Because of both the progress we have made and the changes the world has seen since The Rensselaer Plan was created, we have the opportunity now to sharpen our focus on what we will do in the coming years, especially as we anticipate Rensselaer's bicentennial.

So, we are refreshing The Rensselaer Plan, using humanity’s Global Challenges as reference points to help guide our resource allocation, and our teaching and research.

This refresh includes a university-wide conversation about our role in facing global challenges. How can we at Rensselaer contribute to improving the world’s energy security, food security, and water security, so our systems can serve an estimated 9 billion people in 2050—and serve them sustainably?

We particularly hope that today’s honorees will join in that conversation, because we are well aware that if you, our honorees, do join it, you will contribute important knowledge, ideas, and perspectives.

We are very proud to have all of you at Rensselaer. We admire your abilities and your ambition. And we believe you represent tremendous hope for progress on many fronts.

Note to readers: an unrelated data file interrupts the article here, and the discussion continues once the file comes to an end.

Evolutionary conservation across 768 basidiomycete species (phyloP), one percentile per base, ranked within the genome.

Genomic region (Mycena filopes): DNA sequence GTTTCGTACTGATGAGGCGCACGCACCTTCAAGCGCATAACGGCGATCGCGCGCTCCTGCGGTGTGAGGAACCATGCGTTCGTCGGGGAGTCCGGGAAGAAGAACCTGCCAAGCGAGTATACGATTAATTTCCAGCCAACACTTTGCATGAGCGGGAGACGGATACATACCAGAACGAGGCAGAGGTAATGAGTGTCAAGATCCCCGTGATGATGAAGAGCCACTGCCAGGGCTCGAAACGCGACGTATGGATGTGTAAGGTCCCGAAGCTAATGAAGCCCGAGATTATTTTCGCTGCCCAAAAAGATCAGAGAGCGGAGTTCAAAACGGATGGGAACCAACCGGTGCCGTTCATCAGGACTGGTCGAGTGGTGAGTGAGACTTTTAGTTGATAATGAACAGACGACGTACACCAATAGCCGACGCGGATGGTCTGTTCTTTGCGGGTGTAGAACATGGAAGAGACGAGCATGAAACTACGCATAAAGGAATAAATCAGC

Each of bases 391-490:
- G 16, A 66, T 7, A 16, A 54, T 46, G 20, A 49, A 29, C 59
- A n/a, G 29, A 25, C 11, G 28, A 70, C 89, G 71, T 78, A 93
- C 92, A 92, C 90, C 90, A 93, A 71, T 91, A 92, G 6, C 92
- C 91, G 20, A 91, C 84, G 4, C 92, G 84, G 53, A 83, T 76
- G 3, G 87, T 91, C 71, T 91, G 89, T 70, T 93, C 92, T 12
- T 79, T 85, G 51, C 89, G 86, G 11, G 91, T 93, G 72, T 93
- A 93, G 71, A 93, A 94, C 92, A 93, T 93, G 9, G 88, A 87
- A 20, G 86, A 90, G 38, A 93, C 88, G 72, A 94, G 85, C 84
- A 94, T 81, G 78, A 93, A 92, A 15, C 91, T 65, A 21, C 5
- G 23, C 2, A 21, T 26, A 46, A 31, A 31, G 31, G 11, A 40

Please join me in saluting today’s honorees.

The Founders Awards of Excellence program gives us the opportunity to honor our students early in their time at Rensselaer. Today we salute these students and extend to them a special welcome into our community of scholars.

The winners of the Founders Awards of Excellence are nominated by their respective schools because they embody the qualities of creativity, discovery, leadership, pride, and responsibility—qualities that mark them as intellectual leaders at Rensselaer.

The deans now will present the winners of the Founders Awards of Excellence from their respective schools. Please hold your applause until the orator has finished reading the names of winners in each school.

Thank you for joining us today to salute the achievements of these outstanding members of our community.

The Honors Convocation is an important event at Rensselaer. It demonstrates that we hold academic achievement in the highest esteem.

It expresses our heartfelt desire to celebrate and take pride in the contributions that our faculty and students make to the intellectual life of this university and the betterment of the world.

In short, with our Honors Convocation, we reaffirm the very essence of who we are and the vital role we are playing in the 21st century.

Let us rise now as the Rusty Pipes sing the Alma Mater. Please join them the second time through.

I ask that you remain standing until the academic procession has left the room. Please join us for a Reception after the ceremony on the 5000 and 7000 levels outside of the Concert Hall.

Thank you!


Source citations are available from the division of Strategic Communications and External Relations, Rensselaer Polytechnic Institute. Statistical data contained herein were factually accurate at the time it was delivered. Rensselaer Polytechnic Institute assumes no duty to change it to reflect new developments.